Threatened or Protected Species (TOPS) Regulations: Department of Environmental Affairs briefing ; Environmental Affairs Budget Review and Recommendations Report

Environment, Forestry and Fisheries

23 October 2015
Chairperson: Mr J Mthembu (ANC)
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Meeting Summary

BRRR 2015-2010: Budgetary Review & Recommendations Reports

The Department of Environmental Affairs (DEA) briefed the Committee on the Review of the Threatened or Protected Species (TOPS) list and the regulations to be published. TOPS was a list compiled and updated originally listing species that were critically endangered and animals facing an extremely high risk of extinction in the near future. The relevant legislation included the Constitution which set out environmental rights, and various pieces of national and provincial environmental management legislation, including the National Management Biodiversity Act (NEMBA), National Environment: Protected Areas Act (NEMPAA), and multilateral agreements on biodiversity. A substantive review had been done to provide for the registration of persons and facilities, provide for the regulation of specific restricted activities like hunting, provide for the prohibition of specific restricted activities like the killing of animals as well as to provide protection for wild populations listed as Threatened or Protected Species. The NEMBA had not had any enabling provision to exempt a person from permit requirements, for the carrying out of restricted activities, and so one was inserted through amendments in September 2009. It did not, however, make any provision to set conditions for exemption. Other aspects that raised the need to amend the TOPS regulations included the need for inclusion of new definitions, such as hybridisation, amending other definitions, providing categories to cover compulsory registration such as freight agents, and providing for offences additional to those in the legislation already. The species list also needed to be revised, after the scientific basis for inclusion or exclusion of certain species had been questioned. The Minister had to review the species list every five years. When the new regulations were implemented the old ones would fall away. They had been drafted with input from SA National Biodiversity Institute.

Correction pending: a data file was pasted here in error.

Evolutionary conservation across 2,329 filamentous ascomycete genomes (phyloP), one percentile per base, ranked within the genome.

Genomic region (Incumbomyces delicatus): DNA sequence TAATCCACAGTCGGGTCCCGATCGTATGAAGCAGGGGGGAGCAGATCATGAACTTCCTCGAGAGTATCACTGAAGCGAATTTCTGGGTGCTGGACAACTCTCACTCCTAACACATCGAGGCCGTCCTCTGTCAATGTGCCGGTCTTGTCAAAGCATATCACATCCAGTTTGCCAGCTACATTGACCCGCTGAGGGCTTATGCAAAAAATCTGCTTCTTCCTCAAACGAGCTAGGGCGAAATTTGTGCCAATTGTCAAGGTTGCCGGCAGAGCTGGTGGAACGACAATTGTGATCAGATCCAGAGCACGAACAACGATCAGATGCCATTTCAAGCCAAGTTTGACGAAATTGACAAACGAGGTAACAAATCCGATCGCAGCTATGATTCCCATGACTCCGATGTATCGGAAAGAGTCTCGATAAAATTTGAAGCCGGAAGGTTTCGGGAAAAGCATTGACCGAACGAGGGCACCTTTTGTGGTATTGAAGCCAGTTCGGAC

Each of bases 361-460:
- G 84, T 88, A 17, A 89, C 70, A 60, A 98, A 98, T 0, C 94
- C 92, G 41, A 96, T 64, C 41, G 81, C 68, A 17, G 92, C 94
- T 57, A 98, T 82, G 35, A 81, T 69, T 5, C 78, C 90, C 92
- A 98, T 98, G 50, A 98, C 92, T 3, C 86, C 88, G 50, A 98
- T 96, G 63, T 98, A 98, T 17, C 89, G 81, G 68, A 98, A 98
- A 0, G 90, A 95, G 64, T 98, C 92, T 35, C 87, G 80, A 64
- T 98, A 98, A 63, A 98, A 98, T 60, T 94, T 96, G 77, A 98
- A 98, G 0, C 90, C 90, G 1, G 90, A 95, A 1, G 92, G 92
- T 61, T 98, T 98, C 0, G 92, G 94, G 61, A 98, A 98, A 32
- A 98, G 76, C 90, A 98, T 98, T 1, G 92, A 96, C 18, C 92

The background was indicated. The initial drafting and workshops took place in 2011, but the Department had been advised that a further amendment of NEMBA would be required to implement a practical system for exemptions. A revision followed, and then marine aspects were included when some of the functions in the Marine Living Resources Act were transferred to the Department of Agriculture, Forestry and Fisheries. Draft documents were published in April 2013 for public participation and eventually after substantial amendments they were re-published again in March 2015. This re-publication addressed the format of the revised list, clarified scientific names, created sub-categories for species of high conservation value like the elephant and rhino, and included other species not in other categories, as well as shifting some between categories. More species threatened by habitat destruction were moved. There was now provision for semi-extensive wildlife systems, requirements for carrying out compulsory risk assessments, new provisions relating to the carrying out of restricted activities involving fresh water fish, and provisions relating to protected species under Appendix I. The Supreme Court of Appeal had handed down its judgment in the matter launched by the South African Predator Breeders Association, which related to prohibition on hunting of lion, and the Court said the legislative purpose of the prohibition was not clear. Welfare of species listed in TOPS that were held in captivity fell under the Animal Protection legislation, as it was an ethical issue not within the objectives of NEMBA. DEA must now collaborate with Department of Agriculture, Forestry and Fisheries to ensure alignment of the legislative provisions. The implementation of the revised TOPS Regulations and species list was in the process of being finalised. The growth of wildlife and its trade brought about the need to revise NEMBA, and to achieve a balance between protection of species and the need to promote jobs in the industries.